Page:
On the 20th Floor of the old offices of the New Yorker, at 25 West 43rd Street, the elevators let out onto a narrow, desolate vestibule. Its floor was set with dirty beige linoleum tiles that matched the colour of its blank walls; a lumpish chair upholstered in cracked black leather and a scarred wooden table with a glass top and a glass ashtray resting on it stood next to a door that led to the offices inside. At one end, a receptionist sat in a tiny cubicle behind a Plexiglas partition, with a small sliding door to receive deliveries and a cut-out circle to talk through. One day not long after I had been hired, in 1981, I came out of the elevator to find a very small woman with pulled back, unwashed grey hair sitting in the chair and staring at the floor. She was wearing a black, oversized jacket and a black rumpled skirt that was very long - so long that I can't remember her shoes. When the receptionist pressed the button to unlock the door and I passed by, the woman did not look up. When I went out at lunchtime, she was still sitting there, and she was there when I returned - in the same position, as though she hadn't moved at all. She was gone when I left at the end of the day. I went home and forgot about the woman but, to my surprise, the following morning I again found her seated in the chair, examining the floor. As I waited for the elevator that evening, I watched her slowly rise from the chair to leave. All the while, she continued her expressionless musing, never raising her eyes. There was a paper cup with some left-over coffee in it on the table, and some stamped-out cigarettes in the ashtray. I never saw her again.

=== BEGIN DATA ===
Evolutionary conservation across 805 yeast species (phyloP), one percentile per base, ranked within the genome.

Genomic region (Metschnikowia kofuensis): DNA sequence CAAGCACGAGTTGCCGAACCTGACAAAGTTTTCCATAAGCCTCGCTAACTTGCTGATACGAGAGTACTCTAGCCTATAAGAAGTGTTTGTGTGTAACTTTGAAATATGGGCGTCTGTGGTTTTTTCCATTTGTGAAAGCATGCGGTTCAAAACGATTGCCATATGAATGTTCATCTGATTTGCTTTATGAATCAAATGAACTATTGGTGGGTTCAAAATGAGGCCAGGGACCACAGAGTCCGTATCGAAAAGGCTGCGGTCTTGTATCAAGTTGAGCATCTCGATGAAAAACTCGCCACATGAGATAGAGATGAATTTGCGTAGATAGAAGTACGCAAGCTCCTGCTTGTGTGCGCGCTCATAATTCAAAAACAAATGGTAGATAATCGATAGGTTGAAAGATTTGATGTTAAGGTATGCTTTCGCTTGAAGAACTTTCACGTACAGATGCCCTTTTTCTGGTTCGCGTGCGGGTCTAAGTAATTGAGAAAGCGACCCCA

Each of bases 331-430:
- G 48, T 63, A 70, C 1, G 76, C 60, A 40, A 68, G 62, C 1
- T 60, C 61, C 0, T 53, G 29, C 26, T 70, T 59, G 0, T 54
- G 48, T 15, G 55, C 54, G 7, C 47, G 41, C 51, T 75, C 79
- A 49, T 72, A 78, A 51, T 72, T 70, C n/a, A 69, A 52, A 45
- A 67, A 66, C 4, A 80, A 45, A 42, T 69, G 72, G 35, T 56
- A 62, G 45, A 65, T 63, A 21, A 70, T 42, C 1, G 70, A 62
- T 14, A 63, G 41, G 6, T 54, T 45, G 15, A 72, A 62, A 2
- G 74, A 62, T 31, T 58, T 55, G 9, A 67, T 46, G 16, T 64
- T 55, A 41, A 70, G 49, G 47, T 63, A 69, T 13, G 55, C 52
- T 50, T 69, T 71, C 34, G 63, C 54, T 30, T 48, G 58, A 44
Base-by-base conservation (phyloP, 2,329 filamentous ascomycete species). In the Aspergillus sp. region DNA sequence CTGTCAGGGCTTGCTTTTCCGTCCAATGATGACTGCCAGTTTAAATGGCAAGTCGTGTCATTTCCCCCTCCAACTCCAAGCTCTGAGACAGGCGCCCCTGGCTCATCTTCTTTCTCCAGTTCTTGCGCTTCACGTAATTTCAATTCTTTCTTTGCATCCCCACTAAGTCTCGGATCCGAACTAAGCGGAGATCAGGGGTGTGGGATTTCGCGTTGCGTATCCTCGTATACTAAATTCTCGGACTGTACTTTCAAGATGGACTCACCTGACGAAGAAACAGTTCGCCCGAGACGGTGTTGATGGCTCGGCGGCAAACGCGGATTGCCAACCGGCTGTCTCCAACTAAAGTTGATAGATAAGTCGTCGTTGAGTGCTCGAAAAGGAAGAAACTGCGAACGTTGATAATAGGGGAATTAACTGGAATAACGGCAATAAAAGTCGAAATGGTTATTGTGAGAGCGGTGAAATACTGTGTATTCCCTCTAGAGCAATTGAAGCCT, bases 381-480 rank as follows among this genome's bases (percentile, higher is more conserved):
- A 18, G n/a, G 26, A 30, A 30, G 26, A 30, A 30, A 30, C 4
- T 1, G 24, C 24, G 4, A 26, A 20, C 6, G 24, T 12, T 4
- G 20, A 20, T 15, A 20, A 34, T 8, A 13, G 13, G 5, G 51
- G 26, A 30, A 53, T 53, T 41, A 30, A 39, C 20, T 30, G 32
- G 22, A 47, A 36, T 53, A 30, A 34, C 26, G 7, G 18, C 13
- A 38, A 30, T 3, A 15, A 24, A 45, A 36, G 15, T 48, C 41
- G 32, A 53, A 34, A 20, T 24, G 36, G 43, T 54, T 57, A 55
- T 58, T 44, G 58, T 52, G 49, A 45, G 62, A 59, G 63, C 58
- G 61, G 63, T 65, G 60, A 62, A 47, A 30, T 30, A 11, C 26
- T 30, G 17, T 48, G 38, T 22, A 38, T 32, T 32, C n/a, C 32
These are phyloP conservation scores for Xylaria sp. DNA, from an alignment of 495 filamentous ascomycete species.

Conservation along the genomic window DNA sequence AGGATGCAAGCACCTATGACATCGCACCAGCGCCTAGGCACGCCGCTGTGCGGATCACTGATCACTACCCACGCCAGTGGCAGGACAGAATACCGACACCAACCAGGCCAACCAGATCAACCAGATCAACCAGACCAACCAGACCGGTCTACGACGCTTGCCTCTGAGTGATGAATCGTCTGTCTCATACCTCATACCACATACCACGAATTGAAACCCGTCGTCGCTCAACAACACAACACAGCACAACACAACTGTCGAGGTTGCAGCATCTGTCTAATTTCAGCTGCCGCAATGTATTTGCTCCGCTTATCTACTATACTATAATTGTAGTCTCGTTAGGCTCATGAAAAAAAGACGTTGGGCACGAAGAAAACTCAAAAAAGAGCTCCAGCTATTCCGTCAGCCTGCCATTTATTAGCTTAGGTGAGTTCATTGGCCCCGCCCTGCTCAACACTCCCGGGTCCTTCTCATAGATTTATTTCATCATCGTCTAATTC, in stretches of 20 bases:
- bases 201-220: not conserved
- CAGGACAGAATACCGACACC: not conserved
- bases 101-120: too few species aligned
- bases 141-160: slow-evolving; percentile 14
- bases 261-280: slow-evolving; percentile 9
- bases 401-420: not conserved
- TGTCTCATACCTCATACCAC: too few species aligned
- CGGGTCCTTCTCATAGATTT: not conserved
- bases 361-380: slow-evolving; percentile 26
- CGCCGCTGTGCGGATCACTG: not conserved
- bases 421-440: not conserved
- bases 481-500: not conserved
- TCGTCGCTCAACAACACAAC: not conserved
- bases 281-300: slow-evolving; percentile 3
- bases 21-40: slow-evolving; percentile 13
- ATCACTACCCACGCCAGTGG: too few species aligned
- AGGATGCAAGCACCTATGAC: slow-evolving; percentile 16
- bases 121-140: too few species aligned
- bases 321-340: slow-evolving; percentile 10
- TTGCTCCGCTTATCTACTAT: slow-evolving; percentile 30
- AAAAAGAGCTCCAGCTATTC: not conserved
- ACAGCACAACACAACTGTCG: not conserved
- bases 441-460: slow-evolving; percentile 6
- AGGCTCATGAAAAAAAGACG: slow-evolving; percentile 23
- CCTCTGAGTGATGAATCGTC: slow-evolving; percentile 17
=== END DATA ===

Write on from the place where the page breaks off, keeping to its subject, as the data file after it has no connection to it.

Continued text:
LRB 13 November 1997 | PDF Download